Trinity Is a School of Relations
Gospel Commentary for Feast of the Most Holy Trinity
By Father Raniero Cantalamessa, OFM Cap
ROME, MAY 16, 2008 (Zenit.org).- Why do Christians believe in the Trinity? Is it not hard enough to believe that God exists without having to add the puzzle about God being “one and three?”
There are some today who would not be upset if we dropped the Trinity. For one thing, they would say, it would help dialogue with the Jews and Muslims, who profess faith in a God who is strictly one.
The answer is that Christians believe that God is triune because they believe that God is love! If God is love, then he must love someone. There is no such thing as love of nothing, a love that is not directed at anyone. So we ask: Who is it that God loves so that he is defined as love?
A first answer might be that God loves us! But men have only existed for a few million years. Who did God love before that? God could not have begun to love at a certain point in time because God cannot change.
Another answer might be that before he loved us, he loved the cosmos, the universe. But the universe has only existed for a few billion years. Who did God love before that so that he was defined as love? We cannot say that God loved himself because self-love is not love, but egoism, or, as the psychologists say, narcissism.
How does Christian revelation answer this question? God is love in himself, before time, because there is eternally in him a Son, the Word, whom he loves from an infinite love which is the Holy Spirit.
In every love there are always three realities or subjects: one who loves, one who is loved and the love that unites them. Where God is understood as absolute power, there is no need for there to be more than one person, for power can be exercised quite well by one person; but if God is understood as absolute love, then it cannot be this way.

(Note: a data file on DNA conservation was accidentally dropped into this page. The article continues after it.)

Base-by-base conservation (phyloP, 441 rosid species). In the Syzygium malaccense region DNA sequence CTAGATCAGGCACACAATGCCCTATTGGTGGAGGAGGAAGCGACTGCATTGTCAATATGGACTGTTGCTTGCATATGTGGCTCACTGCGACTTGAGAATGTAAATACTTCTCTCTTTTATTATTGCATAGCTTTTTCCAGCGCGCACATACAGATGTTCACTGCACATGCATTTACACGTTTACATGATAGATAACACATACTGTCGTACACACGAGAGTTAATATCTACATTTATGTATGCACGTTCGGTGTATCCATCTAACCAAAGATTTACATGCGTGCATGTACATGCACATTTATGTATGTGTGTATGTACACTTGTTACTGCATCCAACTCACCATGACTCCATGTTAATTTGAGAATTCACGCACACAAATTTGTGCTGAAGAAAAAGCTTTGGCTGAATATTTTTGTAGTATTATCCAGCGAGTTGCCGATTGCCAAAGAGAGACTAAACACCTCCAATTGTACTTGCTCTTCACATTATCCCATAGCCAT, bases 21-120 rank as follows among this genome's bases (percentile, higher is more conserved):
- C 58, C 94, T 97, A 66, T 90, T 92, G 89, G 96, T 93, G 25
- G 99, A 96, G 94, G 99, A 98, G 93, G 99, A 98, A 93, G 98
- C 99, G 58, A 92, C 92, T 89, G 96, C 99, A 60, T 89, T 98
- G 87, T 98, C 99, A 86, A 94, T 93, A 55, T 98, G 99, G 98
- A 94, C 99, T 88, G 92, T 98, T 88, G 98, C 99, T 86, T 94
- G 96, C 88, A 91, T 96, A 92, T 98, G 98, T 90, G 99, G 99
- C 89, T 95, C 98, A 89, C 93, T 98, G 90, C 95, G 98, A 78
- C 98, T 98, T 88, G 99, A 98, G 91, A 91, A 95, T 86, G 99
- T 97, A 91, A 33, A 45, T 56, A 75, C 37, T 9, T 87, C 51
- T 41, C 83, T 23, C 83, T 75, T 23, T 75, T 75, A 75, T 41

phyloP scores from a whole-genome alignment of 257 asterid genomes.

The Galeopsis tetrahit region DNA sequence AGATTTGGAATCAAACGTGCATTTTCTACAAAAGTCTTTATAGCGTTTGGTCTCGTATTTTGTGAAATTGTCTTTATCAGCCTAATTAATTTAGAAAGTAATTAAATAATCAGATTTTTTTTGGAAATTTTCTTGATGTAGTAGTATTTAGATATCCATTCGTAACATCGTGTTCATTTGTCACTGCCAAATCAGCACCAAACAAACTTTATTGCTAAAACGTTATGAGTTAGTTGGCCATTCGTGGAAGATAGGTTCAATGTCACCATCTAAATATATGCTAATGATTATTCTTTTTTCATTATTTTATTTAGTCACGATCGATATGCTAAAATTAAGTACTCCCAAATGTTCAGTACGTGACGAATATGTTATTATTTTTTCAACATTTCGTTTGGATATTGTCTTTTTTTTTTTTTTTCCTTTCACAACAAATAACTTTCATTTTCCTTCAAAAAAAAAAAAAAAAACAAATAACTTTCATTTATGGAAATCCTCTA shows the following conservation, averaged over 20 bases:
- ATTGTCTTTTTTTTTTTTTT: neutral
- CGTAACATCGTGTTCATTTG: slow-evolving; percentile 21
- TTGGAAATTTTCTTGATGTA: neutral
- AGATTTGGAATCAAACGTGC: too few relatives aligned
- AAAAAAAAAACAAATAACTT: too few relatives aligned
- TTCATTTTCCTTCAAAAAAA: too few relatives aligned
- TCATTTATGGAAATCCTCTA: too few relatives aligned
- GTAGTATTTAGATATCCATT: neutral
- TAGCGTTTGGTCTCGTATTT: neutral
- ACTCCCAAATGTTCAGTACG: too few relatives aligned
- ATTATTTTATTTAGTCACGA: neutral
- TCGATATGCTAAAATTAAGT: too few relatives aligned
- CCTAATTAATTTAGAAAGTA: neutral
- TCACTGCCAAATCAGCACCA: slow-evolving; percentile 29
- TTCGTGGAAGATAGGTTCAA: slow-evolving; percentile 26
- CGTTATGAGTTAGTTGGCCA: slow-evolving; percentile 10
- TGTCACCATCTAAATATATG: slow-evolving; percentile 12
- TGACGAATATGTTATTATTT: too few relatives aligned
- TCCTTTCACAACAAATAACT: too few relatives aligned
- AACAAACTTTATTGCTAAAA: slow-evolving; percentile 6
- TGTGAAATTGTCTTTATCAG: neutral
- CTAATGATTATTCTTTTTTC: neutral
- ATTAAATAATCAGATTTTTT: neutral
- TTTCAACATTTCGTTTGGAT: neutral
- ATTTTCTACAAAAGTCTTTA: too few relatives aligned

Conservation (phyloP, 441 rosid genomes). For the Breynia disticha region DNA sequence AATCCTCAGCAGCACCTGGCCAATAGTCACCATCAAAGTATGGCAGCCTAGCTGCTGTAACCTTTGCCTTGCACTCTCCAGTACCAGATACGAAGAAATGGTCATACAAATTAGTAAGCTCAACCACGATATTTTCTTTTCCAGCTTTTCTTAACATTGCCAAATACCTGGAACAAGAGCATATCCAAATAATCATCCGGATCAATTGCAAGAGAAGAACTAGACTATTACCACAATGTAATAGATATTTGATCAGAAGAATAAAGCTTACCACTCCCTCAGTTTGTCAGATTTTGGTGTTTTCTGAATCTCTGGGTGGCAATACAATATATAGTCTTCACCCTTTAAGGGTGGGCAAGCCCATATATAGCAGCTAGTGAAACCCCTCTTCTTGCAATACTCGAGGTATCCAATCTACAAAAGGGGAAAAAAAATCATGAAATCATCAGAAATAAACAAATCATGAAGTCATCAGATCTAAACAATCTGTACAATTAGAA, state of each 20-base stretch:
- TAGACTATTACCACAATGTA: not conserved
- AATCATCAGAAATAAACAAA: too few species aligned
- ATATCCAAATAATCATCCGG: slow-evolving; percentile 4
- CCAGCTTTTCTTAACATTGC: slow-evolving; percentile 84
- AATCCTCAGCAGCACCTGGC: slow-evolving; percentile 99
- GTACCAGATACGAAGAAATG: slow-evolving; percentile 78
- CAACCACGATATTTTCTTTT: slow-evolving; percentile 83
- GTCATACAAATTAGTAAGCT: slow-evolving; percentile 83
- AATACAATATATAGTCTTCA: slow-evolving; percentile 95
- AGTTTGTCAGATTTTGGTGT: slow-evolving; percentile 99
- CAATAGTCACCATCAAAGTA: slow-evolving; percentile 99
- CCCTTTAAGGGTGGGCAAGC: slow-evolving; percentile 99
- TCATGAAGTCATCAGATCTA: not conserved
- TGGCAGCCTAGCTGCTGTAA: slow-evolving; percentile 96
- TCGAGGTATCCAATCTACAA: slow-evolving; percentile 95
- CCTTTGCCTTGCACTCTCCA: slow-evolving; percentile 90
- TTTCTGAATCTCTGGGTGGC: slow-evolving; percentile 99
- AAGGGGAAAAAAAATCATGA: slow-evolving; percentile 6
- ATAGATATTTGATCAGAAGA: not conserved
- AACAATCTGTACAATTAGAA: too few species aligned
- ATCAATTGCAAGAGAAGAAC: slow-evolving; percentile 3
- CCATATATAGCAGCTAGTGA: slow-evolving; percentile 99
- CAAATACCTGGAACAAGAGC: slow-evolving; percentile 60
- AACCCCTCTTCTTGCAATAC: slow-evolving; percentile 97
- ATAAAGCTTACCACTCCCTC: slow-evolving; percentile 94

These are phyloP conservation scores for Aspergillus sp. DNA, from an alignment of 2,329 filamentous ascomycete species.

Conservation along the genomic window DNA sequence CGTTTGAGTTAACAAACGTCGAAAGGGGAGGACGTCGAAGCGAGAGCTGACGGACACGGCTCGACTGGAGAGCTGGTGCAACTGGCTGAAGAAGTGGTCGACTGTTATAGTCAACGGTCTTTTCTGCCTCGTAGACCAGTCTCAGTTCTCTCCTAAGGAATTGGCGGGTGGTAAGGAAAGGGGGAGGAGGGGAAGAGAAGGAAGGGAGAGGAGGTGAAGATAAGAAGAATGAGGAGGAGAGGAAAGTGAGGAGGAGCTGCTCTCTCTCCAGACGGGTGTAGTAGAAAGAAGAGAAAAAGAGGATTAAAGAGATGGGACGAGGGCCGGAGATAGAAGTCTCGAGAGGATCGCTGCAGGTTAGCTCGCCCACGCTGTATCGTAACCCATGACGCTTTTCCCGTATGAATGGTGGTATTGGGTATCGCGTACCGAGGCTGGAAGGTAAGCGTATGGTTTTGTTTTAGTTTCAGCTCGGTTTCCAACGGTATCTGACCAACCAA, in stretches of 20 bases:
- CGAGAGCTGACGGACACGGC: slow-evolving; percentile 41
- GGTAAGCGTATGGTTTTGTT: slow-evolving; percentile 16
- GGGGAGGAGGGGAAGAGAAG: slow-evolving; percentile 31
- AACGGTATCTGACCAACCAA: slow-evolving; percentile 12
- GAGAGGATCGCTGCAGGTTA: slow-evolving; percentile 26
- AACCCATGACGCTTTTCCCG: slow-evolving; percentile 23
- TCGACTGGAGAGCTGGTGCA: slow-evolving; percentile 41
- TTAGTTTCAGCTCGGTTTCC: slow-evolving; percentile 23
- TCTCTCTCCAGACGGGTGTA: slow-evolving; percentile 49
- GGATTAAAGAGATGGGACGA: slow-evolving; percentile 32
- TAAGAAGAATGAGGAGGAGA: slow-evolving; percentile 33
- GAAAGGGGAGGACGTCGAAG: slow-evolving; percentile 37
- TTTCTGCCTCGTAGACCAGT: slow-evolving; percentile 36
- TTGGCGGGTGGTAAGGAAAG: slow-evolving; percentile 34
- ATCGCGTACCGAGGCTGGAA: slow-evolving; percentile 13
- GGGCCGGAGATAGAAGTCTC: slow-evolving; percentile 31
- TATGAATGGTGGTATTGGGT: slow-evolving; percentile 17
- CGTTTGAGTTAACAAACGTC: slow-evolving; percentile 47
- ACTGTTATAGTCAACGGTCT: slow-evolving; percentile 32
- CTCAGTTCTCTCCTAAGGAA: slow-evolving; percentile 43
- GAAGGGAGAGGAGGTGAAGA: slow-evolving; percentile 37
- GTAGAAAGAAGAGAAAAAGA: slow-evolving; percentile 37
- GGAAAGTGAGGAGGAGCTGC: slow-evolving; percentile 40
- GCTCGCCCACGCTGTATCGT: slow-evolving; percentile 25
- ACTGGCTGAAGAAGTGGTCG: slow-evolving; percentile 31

Theology has used the term “nature” or “substance” to indicate unity in God and it has used the term “person” to indicate a distinction. Because of this we say that our God is one God in three persons. The Christian doctrine of the Trinity is not a regression, a compromise between monotheism and polytheism. On the contrary, it is a step forward for the human mind that could only be brought about by God.
The contemplation of the Trinity can have an important impact on our human life. The life of the Trinity is a mystery of relation. The divine persons are defined in theology as “subsistent relations.” This means that the divine persons do not “have” relations, but rather “are” relations. We human beings have relations -- of son to father, of wife to husband, etc. -- but we are not constituted by those relations; we also exist outside and without them. It is not this way with the Father, Son and Holy Spirit.
We know that happiness and unhappiness on earth depend in large part upon the quality of our relationships. The Trinity reveals the secret to good relationships. Love, in its different forms, is what makes relationships beautiful, free and gratifying. Here we see how important it is that God be seen primarily as love and not as power: love gives, power dominates.
That which poisons a relationship is the will to dominate another person, to possess or use that person instead of welcoming and giving ourselves to him or her.
It should be added that the Christian God is one and three! This, therefore, is also the feast of the unity of God, not just God as Trinity. We Christians believe “in one God,” but the unity that we believe in is unity of nature not of number. It resembles more the unity of the family than that of the individual, more the unity of the cell than that of the atom.
The first reading presents us the biblical God as “merciful and gracious, slow to anger and rich in kindness.” This is the principal trait that the God of the Bible, the God of Islam and the God (or rather the religion) of Buddhism have in common, and which provides the best basis for dialogue and cooperation among the great religions.
Every sura of the Quran begins with the following invocation: “In the name of God, the Merciful, the Compassionate.” In Buddhism, which does not know a personal, creator God, the basis is anthropological and cosmic: Man must be merciful on account of the solidarity and responsibility that binds him to all living things.
The holy wars of the past and the religious terrorism of the present are a betrayal and not an apologia of one’s faith. How can one kill in the name of a God that one continues to proclaim as “the Merciful” and “the Compassionate”?
This is the most urgent task of interreligious dialogue that believers in all religions must pursue for the sake of peace and for the good of humanity.
[Translation by Joseph G. Trabbic]
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Father Raniero Cantalamessa is the Pontifical Household preacher. The readings for this Sunday are Exodus 34:4b-6.8-9; 2 Corinthians 13:11-13; John 3:16-18.
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